‘I’m an old Belgian, but I’m not daft, I realise that we have two different information systems and spheres of interest’, acknowledges Vandenbroucke. ‘But there are still bridges. Recently there was the presentation of the Magrittes, the Walloon film prizes. The best actress was Veerle Baetens, a Fleming.’ In the jazz club Open Music, which he founded a few years ago, he wants to have musicians from Flanders, Wallonia and Brussels play together. He set up a cooperative with seventy people. They put capital into an old dance club that had trees growing in it and converted it into a jazz club. Proudly he shows me the result. ‘It’s the only business in Belgium where you have to pay to work, says Vandenbroucke. What he means is that even the volunteers who stand behind the bar during the concerts, which are always sold-out, have to pay for their tickets - even him, the chairman of the cooperative. ‘This is a dream of a new democracy, a formidable demonstration that citizens can take matters into their own hands.’

We eat in a restaurant – the country is not yet in lockdown – where a French chef and his Russian wife serve up haute cuisine with pancakes. ‘I don’t feel either French or Belgian. I just feel happy’, says our host as we leave. Vandenbroucke appreciates that. ‘It’s not because we vote, eat or make love differently that we can’t be part of the same community’, he says. ‘As long as you can see the beauty of a double culture and realise that solidarity is one of the greatest values we can defend, the Belgian state has added value.’

Laboratory

These are words that Alice Leeuwerck, the 29-year-old mayor of Comines-Warneton wholeheartedly endorses. ‘I feel one hundred per cent Belgian’, she says, in her office in the neo-gothic town hall. ‘My father comes from Poperinge, the hop region thirty kilometres from here’, she explains. ‘On my mother’s side, I have Walloon roots. I speak both languages and did part of my studies in Flanders. My identity card is in Dutch. I feel connected to both cultures, I read Flemish and Walloon newspapers. For concerts, I go to both sides. As mayor, I think it’s wonderful to represent Comines-Warneton as a Belgian town.’

Time and again the N-VA contends that Belgium consists of two democracies, two political communities formed by two different peoples. As long as independence is unachievable, the party is backing confederalism, a construction in which the federal states are largely autonomous and only shoulder a limited number of responsibilities, such as defence, together.

The mayor of Comines wants none of that. ‘I think that’s much too dualistic’, she says. ‘Here we have a lot more in common with the Flemish way of life and thinking than with those of people who live in distant parts of Wallonia. I couldn’t choose between Flanders and Wallonia. I think that Comines-Warneton is a laboratory for Belgium.’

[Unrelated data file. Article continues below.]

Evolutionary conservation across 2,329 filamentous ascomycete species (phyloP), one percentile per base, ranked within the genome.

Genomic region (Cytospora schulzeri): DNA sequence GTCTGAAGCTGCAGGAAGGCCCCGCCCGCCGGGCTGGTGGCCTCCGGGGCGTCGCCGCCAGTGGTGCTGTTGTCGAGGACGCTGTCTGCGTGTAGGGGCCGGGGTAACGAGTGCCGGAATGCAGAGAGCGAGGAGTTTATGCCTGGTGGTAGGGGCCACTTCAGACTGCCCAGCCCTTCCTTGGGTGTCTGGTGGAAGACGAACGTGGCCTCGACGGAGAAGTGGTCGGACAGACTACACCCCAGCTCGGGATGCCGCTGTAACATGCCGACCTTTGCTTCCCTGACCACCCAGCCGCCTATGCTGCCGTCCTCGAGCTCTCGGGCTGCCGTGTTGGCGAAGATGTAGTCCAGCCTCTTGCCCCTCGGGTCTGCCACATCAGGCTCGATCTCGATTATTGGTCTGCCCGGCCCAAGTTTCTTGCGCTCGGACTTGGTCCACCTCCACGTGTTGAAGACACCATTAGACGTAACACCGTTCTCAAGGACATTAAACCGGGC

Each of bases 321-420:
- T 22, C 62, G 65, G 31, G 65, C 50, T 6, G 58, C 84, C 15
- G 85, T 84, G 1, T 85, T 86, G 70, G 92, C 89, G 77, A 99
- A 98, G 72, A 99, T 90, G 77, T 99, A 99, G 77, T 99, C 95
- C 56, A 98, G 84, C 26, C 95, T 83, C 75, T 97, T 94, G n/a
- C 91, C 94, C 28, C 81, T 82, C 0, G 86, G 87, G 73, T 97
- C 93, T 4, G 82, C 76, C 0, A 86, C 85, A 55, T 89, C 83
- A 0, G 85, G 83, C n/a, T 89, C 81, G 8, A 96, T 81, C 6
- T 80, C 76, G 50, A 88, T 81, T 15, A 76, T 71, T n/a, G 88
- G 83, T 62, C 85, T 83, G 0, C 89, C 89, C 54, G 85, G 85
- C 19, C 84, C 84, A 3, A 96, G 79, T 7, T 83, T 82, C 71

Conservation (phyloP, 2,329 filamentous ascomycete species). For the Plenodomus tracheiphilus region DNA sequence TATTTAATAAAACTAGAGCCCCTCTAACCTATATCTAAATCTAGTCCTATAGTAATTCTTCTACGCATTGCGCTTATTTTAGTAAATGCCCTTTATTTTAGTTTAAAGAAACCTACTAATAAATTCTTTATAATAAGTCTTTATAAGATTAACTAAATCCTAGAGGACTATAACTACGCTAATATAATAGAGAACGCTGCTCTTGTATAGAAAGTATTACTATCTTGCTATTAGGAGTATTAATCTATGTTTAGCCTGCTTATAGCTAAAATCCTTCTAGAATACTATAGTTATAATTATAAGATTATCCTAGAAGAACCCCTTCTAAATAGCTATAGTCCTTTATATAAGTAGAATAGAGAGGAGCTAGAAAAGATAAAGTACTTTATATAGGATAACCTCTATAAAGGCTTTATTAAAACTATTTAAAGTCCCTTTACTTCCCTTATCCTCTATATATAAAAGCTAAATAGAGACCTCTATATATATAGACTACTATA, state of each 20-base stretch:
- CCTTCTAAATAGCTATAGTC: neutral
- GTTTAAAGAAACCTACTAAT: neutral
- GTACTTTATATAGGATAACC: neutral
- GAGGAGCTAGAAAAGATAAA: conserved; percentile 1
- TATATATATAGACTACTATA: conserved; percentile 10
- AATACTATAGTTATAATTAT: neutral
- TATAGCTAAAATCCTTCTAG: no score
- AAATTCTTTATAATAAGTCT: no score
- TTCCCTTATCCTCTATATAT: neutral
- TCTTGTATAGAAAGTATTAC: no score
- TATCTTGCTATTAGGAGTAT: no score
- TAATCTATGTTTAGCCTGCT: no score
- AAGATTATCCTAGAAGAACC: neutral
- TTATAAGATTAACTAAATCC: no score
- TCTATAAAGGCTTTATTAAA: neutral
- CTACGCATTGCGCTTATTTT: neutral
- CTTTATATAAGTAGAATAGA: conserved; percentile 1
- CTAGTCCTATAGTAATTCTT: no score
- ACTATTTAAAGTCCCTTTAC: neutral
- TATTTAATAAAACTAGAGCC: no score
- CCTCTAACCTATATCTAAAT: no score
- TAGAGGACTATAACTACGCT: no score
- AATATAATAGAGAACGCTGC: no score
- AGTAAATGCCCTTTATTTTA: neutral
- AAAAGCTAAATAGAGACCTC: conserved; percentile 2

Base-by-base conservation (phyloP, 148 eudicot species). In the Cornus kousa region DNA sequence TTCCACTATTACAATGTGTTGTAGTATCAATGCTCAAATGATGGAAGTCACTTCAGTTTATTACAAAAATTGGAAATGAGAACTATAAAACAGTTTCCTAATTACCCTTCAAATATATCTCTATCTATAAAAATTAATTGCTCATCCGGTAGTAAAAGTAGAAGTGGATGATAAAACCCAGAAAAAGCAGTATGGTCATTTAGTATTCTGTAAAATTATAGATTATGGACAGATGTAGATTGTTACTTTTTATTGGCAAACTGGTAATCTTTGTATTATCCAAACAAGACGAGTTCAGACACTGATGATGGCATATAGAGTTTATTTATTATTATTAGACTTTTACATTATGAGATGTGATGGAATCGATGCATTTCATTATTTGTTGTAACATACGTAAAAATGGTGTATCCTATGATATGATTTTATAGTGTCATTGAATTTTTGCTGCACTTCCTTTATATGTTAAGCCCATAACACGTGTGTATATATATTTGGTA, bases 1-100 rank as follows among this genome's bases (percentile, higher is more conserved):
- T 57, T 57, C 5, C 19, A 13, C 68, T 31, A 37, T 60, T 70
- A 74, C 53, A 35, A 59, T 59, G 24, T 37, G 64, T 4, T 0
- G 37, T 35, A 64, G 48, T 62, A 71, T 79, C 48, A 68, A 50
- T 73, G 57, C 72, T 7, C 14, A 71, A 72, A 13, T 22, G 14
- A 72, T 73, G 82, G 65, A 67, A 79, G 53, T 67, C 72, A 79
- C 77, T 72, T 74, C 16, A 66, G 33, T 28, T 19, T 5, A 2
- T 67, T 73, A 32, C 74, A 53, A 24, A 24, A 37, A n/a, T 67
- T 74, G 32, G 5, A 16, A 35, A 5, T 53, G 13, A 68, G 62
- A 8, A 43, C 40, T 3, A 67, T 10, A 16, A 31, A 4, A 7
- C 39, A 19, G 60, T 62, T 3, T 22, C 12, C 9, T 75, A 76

It is a laboratory where the experiments are subject to inconvenient rules, though. After the transition from West Flanders to Hainaut in 1963, Comines was once again exchanged for the Flemish Voerstreek in 1988. In order to suppress the linguistic unrest there, a law was passed that the (Walloon) minority had to be represented in the college of aldermen and all decisions required unanimity. In the delicate game of checks and balances the same regime was imposed on the Walloon Comines-Warneton.

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It is a typical Belgian compromise. Time and again, makeshift solutions have been devised to curb the divisions between language groups and political movements. Meanwhile, the Belgian state system has become an inextricable tangle. The country is composed of three regions – Flanders, Wallonia and Brussels – and three communities – the Flemish, the French and the German. They each have a government and a parliament, except for Flanders, which has amalgamated the region and the community. The result is that only seasoned specialists understand who does what and that a lot of work is done twice or not at all. By four climate ministers, for example, who cannot even manage to present a proper national climate plan to the EU.

Nearly all Belgians find this administrative lasagne unpalatable. But with every attempt to dish up something new it just goes from bad to worse. Dave Sinardet, professor of political science at the Vrije Universiteit Brussel (VUB), has an apposite name for it: the perpetuum mobile of state reform. ‘Again and again’, he explains in an Antwerp café, ‘the diagnosis is that the system is too complex, not transparent enough, too inefficient and too expensive. The solution is state reform. For years all the political energy and resources have gone into that. And after a lot of blood, sweat and tears it has become even more complex. This sort of state reform is a compromise between a great many parties. It will never be the perfect model you would come up with if you looked at it purely from the point of view of the essence.’

In Comines, this complexity can be seen in miniature. Even though Flemish parties no longer participate in the elections, the 1988 regulations still give the opposition the right to participate in the college of mayor and aldermen. Leeuwerck has formed a narrow majority with two other parties in the municipal council. But in her six-member college there are three politicians from the opposition.